Richard Sennett drew out interconnectedness between two places and events: Peter Zumthor’s Garden at the Serpentine ‘Hortus Conclusus’ and the current ‘Occupy Wall Street‘ protest at Zuccotti Park in New York. Having spent much of last week in Zuccotti plaza, and clearly moved by what he had encountered, Richard explored the notion of a ‘hortus conclusus’ – an enclosed garden – through using etymological references and thinking in relation to the square and the people in it: the protestors pressed together, a dense mass of different ‘species’ sleeping together, the ‘garden’ as a place to gain knowledge, ‘plants’ as a gateway to understanding, the rows of policemen surrounding the square two-deep in their navy uniforms paralleled with the dark walls enclosing Zumthor’s Garden. Sennett spoke about Zuccotti being privately owned but looking and behaving as if it is public space. One of the rules of the Square is no amplification, hence the repetition of a speaker’s words by the audience so that others across the area are able to hear – disarming for the speaker, continually energising for the audience “enacting their presence“. “Is a pack of protesters a garden, a ‘hortus’?” Asking questions about urban planning continually focusing on movement through the city, Sennett invited me to think about Zuccotti Square as a space which “suspends the body, divorcing it from the outside world and opening it out to something else,” – stillness, enclosure, a space for self knowledge – The Hortus Conclusus as “a suspension in time to recover the self“.
On Saturday night, Rodney Graham performed his piece ‘Lobbing Potatoes at a Gong’ – fantastic tones as the organic potatoes hit the gong, flying out of his hand one by one, many missing. Later on that freezing cold night, the potatoes returned served up as the mash on a Shepherds Pie, and distributed free in small tubs to the entire audience.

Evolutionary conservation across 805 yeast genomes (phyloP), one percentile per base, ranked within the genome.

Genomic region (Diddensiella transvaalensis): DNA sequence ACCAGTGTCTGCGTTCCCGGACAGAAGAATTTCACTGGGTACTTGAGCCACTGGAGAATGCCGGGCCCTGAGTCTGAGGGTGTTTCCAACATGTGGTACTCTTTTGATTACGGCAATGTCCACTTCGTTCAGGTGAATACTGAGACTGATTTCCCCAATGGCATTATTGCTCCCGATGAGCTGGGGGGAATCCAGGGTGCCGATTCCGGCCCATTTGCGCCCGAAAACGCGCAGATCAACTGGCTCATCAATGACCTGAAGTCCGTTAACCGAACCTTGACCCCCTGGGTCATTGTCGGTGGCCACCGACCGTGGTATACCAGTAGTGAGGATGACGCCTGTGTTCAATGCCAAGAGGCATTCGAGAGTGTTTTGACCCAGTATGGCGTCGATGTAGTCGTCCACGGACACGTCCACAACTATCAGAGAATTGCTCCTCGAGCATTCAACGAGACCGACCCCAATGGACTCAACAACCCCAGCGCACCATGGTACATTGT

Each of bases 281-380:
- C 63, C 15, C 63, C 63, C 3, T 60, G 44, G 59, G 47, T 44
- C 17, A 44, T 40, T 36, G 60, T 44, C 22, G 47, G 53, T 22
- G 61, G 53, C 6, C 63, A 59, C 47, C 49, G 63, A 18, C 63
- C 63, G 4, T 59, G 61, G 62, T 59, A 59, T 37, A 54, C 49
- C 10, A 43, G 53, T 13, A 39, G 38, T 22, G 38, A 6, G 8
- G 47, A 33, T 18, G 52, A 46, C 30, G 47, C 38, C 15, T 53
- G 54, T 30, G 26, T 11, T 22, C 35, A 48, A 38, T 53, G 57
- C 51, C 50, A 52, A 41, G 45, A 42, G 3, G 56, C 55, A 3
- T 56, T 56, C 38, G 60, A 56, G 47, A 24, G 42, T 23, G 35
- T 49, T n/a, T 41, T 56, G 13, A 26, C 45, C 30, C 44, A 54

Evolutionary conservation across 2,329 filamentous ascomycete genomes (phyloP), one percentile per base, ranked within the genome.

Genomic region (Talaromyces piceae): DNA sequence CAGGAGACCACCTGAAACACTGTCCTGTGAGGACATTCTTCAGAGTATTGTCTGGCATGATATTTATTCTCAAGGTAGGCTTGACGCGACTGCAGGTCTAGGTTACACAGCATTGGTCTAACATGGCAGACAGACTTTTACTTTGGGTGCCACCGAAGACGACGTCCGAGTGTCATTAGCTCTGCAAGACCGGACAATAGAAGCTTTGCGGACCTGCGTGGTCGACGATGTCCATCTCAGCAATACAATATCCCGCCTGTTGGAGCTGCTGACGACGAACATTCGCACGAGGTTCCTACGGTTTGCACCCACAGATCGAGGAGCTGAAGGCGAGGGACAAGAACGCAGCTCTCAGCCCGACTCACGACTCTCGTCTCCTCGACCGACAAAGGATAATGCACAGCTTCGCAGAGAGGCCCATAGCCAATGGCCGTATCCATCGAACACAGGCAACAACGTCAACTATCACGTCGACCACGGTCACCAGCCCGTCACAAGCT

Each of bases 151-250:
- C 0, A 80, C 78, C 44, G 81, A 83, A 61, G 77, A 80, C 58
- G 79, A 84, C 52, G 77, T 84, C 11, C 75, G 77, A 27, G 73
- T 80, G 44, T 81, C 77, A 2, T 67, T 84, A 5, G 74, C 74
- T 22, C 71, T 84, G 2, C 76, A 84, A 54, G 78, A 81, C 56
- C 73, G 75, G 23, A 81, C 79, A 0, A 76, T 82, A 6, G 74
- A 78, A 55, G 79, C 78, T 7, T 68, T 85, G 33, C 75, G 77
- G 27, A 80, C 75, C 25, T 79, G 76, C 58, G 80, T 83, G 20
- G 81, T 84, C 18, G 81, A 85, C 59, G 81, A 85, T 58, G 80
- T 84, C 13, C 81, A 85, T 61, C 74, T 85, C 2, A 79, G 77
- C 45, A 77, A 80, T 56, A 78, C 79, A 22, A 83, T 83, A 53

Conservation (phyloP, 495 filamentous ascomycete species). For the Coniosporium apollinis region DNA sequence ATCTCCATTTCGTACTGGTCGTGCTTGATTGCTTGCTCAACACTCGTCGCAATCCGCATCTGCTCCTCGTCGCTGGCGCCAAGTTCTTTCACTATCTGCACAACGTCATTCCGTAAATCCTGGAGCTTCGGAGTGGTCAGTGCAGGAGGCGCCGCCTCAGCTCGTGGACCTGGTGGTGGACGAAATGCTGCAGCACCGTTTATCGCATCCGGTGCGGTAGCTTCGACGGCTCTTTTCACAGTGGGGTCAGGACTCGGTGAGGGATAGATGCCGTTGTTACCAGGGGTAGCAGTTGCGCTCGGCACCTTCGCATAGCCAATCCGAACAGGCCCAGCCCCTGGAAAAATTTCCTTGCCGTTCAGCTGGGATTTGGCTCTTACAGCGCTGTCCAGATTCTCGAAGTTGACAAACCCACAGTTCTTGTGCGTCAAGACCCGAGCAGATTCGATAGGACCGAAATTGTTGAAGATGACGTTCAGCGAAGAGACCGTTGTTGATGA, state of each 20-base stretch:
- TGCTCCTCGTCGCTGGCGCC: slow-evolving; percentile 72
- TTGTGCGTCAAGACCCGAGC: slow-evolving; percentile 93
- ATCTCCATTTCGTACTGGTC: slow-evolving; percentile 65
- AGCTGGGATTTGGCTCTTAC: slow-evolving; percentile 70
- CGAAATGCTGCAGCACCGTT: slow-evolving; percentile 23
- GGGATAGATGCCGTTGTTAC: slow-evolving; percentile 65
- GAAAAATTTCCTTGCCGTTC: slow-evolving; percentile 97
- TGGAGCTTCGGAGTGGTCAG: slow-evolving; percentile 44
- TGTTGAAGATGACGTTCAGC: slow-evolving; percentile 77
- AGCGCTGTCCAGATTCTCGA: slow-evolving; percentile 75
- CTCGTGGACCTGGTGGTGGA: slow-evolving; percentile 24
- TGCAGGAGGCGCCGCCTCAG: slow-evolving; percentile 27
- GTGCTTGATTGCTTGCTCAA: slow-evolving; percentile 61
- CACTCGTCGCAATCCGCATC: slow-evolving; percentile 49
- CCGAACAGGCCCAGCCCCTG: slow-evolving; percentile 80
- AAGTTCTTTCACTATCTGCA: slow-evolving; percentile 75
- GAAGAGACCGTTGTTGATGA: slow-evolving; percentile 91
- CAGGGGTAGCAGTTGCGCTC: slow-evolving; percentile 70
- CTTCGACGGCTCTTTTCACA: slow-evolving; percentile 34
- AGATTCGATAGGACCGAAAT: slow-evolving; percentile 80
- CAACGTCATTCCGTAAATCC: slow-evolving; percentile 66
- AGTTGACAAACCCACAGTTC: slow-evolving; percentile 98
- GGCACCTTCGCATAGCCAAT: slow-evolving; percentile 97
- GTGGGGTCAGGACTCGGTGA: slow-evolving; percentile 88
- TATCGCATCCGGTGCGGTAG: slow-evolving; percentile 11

Paul Chaney – direct, alive and engaging – from FIELDCLUB gave a presentation on his work as an artist and researcher in his art-life project – a four acre off-grid, off-utility site near Falmouth. Travelling through dark ecology, mechanised slug reduction, field vole genocide, under production, failure and bliss, he detailed some of the real and present challenges about sustainable living. FIELDCLUB have designed a fantastic webtool – by working out how you want to live and what you want to eat, you can see how many other people in the UK would have to die in order for you to achieve your dreams. Brilliant.
Something and Son’s work speaks for itself, so here is a link to their projects page. Their design solutions, practical inventiveness, creative thinking and resourcefulness were striking and inspiring.
And finally Hélène Cixous, who in many ways, created a frame for me to participate within the weekend – her thoughtful and profound ideas circled round me:
We all want to get inside the garden …. The first dream is to have a garden, and perhaps that’s what the Garden of Eden was, a dream.
At the end, I realised I had always had a garden around me, yes a physical enclosed garden, let alone all the imagined gardens, ‘dream gardens’, ‘polyphonic gardens’ …..
From my earliest memories of the huge lawn and vegetable bed at Witham Friary, to the back and front gardens at The Haven, to my 25 year old enclosed flower garden in Glastonbury, the walled garden in South Brent, to the shady border in St Margarets, to all the gardens I’ve helped with or given plants to, that I’ve wandered through, slept inside: gardens have accompanied me my entire life. While I’ve always known this, I was suffused with that realisation through the Garden Marathon.